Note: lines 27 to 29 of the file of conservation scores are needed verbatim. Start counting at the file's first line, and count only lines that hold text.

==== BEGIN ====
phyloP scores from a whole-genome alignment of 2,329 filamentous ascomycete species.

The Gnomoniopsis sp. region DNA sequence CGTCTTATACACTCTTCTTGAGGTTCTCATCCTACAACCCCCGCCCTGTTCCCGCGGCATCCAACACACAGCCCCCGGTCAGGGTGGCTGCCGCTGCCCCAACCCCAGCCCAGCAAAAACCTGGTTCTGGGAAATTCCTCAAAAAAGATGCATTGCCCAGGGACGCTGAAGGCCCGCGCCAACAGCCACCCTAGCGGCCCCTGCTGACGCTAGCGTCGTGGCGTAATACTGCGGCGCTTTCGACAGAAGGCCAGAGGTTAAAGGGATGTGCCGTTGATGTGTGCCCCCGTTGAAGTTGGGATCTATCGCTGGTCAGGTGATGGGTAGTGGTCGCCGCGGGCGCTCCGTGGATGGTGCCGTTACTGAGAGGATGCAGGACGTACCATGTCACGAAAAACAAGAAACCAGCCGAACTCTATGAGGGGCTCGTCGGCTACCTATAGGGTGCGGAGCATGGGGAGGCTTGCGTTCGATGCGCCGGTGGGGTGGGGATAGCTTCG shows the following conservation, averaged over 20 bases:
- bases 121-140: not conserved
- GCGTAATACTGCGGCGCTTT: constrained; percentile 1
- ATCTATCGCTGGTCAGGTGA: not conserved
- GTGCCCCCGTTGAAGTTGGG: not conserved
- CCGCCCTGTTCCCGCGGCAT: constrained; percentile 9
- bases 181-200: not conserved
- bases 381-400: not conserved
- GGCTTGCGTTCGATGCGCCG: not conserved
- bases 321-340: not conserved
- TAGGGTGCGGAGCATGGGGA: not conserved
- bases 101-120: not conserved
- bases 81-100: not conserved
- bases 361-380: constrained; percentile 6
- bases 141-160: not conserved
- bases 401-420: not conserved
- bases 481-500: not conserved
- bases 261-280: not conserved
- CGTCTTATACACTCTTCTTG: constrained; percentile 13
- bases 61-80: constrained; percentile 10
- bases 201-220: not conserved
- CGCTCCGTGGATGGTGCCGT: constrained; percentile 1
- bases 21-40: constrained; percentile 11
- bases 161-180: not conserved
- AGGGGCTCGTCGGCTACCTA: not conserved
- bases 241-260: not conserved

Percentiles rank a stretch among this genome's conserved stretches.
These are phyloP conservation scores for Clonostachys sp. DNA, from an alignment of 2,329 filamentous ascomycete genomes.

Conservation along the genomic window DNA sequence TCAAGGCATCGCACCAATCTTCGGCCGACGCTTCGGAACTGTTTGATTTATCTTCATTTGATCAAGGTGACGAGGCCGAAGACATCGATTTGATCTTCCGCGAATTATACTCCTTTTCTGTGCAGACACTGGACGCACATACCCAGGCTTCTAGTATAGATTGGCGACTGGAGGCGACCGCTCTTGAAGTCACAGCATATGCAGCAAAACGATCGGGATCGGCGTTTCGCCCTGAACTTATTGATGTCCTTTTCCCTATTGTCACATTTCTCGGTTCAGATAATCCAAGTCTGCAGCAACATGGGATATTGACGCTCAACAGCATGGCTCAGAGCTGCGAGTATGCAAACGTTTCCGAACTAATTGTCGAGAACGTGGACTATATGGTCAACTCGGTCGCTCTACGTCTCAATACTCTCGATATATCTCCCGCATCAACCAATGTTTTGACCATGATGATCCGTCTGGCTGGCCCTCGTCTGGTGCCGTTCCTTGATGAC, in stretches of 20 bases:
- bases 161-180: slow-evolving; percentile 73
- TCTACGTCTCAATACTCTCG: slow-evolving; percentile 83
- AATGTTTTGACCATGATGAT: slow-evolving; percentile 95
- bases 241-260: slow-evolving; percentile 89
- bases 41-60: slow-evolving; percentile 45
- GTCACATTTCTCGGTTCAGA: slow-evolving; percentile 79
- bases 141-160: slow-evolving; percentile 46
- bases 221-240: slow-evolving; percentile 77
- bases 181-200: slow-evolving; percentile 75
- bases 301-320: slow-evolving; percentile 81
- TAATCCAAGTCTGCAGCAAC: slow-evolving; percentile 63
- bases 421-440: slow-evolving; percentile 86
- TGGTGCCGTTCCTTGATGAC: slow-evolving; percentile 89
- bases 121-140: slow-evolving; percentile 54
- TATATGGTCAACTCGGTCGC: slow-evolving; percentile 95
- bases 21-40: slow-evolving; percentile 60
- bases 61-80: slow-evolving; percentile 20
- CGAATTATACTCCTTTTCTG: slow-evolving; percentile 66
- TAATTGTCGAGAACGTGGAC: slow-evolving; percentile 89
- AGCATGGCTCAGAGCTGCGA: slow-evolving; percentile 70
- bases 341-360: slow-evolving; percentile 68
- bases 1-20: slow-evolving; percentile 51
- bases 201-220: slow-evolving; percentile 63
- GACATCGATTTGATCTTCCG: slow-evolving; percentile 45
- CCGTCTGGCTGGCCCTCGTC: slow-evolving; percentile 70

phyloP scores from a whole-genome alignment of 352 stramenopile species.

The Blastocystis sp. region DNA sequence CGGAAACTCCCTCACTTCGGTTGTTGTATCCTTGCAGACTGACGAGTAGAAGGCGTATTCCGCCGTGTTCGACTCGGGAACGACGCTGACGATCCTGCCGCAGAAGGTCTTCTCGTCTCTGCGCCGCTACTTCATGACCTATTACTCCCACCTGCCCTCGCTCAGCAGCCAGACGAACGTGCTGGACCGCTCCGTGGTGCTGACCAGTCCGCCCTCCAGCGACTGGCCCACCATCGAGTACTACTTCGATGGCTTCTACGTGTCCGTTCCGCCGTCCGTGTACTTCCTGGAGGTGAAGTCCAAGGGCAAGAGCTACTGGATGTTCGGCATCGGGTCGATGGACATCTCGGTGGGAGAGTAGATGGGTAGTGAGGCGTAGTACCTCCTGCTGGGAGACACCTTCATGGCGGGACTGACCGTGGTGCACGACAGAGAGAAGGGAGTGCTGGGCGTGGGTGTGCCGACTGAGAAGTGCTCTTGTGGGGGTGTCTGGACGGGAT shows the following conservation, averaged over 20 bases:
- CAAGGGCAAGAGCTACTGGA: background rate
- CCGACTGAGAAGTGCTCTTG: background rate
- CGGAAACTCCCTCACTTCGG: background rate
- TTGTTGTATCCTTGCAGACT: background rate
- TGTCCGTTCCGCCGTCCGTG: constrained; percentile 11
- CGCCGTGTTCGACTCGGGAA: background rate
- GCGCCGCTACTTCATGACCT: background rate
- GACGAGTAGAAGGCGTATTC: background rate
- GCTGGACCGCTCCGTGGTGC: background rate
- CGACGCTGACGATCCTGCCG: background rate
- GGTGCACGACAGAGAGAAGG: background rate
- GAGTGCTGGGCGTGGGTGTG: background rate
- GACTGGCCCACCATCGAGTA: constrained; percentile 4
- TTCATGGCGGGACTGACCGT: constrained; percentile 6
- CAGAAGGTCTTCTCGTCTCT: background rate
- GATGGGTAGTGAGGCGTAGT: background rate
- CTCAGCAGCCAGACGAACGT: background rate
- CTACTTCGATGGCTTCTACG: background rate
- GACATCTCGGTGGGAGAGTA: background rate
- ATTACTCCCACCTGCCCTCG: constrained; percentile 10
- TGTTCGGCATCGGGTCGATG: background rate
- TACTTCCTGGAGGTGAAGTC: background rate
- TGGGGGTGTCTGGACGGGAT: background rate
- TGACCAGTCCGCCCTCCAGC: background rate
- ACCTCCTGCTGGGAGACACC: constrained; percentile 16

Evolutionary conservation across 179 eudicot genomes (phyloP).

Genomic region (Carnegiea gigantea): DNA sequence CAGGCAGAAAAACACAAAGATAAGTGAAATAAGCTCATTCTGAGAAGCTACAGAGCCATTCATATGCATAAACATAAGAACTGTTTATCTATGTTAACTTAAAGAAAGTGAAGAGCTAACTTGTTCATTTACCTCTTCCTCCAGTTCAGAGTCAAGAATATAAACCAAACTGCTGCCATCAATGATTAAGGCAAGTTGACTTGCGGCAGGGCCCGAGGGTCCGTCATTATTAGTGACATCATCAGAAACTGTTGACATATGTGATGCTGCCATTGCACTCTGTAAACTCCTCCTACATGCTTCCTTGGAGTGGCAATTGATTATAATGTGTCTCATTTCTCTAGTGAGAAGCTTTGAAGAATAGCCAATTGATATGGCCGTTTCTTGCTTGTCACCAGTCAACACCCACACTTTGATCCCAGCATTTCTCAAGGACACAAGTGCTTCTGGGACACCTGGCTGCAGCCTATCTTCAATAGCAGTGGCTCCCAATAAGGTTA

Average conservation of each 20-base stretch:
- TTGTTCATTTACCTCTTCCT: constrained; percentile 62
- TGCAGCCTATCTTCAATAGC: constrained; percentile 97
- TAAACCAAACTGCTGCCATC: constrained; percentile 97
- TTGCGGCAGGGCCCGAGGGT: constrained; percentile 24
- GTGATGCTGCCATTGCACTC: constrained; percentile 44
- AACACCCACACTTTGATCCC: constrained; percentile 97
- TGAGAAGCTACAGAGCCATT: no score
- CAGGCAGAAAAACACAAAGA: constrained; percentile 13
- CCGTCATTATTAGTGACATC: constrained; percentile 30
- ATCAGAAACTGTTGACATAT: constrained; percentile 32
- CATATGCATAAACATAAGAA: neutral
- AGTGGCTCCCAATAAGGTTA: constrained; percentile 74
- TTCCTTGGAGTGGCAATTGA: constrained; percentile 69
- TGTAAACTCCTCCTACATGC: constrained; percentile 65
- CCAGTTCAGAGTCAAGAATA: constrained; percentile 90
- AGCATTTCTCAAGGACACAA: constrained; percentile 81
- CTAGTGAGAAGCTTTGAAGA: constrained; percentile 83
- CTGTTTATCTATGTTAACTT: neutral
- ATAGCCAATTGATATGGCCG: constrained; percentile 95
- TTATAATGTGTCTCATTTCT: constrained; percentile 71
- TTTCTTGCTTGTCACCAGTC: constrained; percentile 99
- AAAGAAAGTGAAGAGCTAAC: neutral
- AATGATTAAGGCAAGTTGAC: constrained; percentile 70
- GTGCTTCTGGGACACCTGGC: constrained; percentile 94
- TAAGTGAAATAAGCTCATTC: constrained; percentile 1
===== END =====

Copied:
- bases 241-260: not conserved

Percentiles rank a stretch among this genome's conserved stretches.
These are phyloP conservation scores for Clonostachys sp. DNA, from an alignment of 2,329 filamentous ascomycete genomes.